Eleanor Oliphant is Completely Fine by Gail Honeyman
Eleanor Oliphant is NOT completely fine.
That much is clear from Chapter 1. Eleanor works a drudge job as an office assistant, a job she excels at, but is paid a pittance for. She survives on frozen meals and vodka (lots of vodka), and her weekly phone conversations with Mummy. Her dark and tragic past stays in the past, where it belongs. But Eleanor's tightly controlled life begins to spiral horribly out of control when she falls hard for a mysterious musician who doesn't even know she exists. As she struggles to keep an even keel, repressed memories from her childhood begin come back, and the darkness takes hold.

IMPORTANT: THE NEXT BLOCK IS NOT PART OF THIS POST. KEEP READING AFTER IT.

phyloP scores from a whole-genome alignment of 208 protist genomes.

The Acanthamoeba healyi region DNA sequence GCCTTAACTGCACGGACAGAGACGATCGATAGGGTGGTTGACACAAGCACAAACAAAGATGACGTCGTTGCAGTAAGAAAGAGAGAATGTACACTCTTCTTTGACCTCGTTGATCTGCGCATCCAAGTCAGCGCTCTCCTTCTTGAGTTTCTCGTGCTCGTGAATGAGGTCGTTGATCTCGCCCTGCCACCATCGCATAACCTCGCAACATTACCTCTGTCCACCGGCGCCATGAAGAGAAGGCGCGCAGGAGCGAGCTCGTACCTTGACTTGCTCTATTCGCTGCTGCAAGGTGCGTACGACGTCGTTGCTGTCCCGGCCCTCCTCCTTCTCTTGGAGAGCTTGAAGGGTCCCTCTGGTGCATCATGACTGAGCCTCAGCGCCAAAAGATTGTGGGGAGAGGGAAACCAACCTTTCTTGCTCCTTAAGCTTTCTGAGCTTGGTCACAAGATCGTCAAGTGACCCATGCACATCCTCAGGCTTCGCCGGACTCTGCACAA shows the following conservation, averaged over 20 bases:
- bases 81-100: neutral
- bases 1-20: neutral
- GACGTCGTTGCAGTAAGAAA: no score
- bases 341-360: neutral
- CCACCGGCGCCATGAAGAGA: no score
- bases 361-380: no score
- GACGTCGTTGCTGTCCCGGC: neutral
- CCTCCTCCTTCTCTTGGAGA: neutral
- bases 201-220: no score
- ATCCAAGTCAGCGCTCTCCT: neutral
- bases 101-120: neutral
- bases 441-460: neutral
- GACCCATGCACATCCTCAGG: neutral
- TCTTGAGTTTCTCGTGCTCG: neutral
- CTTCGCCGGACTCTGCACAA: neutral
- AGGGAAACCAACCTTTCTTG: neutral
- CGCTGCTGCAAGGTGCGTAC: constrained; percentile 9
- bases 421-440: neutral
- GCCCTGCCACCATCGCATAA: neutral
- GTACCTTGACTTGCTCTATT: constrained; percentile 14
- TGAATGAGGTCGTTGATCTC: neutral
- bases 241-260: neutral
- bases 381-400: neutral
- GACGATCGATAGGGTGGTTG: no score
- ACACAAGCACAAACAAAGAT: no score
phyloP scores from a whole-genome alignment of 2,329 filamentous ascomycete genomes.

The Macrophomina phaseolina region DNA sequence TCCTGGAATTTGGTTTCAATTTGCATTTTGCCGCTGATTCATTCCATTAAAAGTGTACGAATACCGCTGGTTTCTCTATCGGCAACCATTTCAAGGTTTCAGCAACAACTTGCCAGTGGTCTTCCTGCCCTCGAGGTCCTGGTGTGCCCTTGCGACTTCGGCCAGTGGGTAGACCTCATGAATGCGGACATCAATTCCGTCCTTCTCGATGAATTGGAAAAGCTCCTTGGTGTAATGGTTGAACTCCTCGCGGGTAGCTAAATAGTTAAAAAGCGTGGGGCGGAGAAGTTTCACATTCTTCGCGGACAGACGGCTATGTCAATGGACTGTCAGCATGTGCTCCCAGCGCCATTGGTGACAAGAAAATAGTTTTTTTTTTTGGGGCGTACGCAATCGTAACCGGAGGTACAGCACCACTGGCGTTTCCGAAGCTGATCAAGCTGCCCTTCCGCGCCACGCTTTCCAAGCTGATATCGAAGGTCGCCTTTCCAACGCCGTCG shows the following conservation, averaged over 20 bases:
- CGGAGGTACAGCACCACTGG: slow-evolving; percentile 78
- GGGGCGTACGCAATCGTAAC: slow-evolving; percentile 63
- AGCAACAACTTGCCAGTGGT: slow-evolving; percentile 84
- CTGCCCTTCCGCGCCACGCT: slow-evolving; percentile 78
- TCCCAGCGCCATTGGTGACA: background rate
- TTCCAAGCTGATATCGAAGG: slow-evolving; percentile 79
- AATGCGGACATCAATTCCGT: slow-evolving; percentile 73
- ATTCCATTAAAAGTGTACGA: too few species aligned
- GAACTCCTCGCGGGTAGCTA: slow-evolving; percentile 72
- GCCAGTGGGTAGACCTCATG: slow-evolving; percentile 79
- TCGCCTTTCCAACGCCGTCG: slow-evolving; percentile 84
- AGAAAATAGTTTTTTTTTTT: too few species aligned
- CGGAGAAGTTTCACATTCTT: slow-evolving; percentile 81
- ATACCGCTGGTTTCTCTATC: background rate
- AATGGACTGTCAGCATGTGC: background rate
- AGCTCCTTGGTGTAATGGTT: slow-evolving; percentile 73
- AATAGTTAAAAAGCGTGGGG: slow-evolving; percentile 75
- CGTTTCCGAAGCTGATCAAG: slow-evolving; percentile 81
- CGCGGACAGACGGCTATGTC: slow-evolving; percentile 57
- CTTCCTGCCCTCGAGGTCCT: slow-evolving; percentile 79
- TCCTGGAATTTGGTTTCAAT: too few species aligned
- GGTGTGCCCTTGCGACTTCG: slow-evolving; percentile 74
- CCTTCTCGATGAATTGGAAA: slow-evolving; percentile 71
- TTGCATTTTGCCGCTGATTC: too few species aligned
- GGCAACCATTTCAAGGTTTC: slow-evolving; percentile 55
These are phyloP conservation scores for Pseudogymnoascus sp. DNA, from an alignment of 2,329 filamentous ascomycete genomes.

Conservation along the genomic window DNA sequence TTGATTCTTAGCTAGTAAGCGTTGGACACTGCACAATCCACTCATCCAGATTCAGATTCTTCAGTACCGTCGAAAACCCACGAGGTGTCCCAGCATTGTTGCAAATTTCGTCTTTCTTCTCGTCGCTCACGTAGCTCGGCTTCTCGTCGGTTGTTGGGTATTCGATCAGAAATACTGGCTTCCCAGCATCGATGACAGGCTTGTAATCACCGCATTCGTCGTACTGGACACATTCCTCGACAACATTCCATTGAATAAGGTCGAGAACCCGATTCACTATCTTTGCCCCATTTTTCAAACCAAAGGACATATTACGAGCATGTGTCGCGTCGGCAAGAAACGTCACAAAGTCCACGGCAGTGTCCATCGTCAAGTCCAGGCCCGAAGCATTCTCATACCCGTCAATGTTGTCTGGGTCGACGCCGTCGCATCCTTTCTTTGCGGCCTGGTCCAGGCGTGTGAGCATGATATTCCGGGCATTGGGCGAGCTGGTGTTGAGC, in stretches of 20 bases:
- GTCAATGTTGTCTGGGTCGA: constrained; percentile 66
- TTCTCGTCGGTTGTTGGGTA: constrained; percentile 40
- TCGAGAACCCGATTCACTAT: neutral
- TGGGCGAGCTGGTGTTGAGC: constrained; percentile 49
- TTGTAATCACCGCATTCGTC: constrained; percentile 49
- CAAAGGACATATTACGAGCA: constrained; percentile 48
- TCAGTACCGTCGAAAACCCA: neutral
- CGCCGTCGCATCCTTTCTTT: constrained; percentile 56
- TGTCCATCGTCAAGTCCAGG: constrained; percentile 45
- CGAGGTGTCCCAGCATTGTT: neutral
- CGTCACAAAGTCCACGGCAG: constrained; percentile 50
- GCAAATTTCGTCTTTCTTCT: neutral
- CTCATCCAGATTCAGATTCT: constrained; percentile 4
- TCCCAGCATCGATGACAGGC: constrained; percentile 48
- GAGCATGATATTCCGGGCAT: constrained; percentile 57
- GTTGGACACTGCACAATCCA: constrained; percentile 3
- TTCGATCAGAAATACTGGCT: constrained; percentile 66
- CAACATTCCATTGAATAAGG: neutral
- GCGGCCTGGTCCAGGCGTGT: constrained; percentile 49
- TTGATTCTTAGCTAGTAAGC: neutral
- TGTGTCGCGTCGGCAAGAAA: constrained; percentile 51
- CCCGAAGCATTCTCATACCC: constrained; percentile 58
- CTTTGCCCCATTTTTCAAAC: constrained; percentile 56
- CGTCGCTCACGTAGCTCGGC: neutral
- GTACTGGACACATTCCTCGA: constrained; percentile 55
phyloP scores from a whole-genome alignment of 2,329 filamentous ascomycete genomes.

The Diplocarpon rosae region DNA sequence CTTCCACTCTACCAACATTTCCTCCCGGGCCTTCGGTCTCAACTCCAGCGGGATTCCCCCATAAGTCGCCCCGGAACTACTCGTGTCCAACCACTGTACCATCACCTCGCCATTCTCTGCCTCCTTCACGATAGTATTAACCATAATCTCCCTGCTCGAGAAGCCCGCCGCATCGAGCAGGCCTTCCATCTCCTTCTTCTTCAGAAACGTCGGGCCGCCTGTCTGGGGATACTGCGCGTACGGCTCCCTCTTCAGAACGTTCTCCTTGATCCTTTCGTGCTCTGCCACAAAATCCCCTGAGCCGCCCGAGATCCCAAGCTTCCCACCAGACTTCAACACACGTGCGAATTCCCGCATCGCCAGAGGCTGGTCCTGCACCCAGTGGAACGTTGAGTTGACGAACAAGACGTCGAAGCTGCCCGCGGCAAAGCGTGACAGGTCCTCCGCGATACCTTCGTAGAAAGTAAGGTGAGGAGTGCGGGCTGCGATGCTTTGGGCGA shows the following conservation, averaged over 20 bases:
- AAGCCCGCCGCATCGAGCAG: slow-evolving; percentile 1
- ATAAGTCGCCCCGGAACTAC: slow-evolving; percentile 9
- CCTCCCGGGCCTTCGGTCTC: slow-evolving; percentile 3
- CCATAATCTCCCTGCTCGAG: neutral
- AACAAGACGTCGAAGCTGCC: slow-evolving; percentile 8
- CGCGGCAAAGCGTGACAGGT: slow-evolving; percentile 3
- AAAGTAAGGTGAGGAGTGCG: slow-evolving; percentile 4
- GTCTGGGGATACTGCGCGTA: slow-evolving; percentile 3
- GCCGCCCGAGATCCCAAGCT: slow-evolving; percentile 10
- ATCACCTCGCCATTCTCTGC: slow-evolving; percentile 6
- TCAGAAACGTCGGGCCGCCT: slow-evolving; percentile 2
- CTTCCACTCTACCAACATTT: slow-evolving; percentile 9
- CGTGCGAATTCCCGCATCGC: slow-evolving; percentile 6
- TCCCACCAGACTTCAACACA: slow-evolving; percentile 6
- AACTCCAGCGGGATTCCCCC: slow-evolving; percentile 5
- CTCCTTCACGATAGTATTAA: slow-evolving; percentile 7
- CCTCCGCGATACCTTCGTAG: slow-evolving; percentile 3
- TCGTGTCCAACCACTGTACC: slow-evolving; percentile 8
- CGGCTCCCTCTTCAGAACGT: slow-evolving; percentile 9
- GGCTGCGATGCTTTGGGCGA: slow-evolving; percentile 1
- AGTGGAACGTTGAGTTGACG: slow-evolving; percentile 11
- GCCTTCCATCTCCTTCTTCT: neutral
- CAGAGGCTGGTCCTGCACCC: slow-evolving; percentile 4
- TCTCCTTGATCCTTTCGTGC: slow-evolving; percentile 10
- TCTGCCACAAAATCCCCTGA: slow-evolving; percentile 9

For a book that has cropped up on several "Feel Good" book lists this, Eleanor Oliphant is seriously dark and pulsating with grief and repressed memories. For fans of unreliable narrators, and anyone who loved The Rosie Project but thought it was too perfect.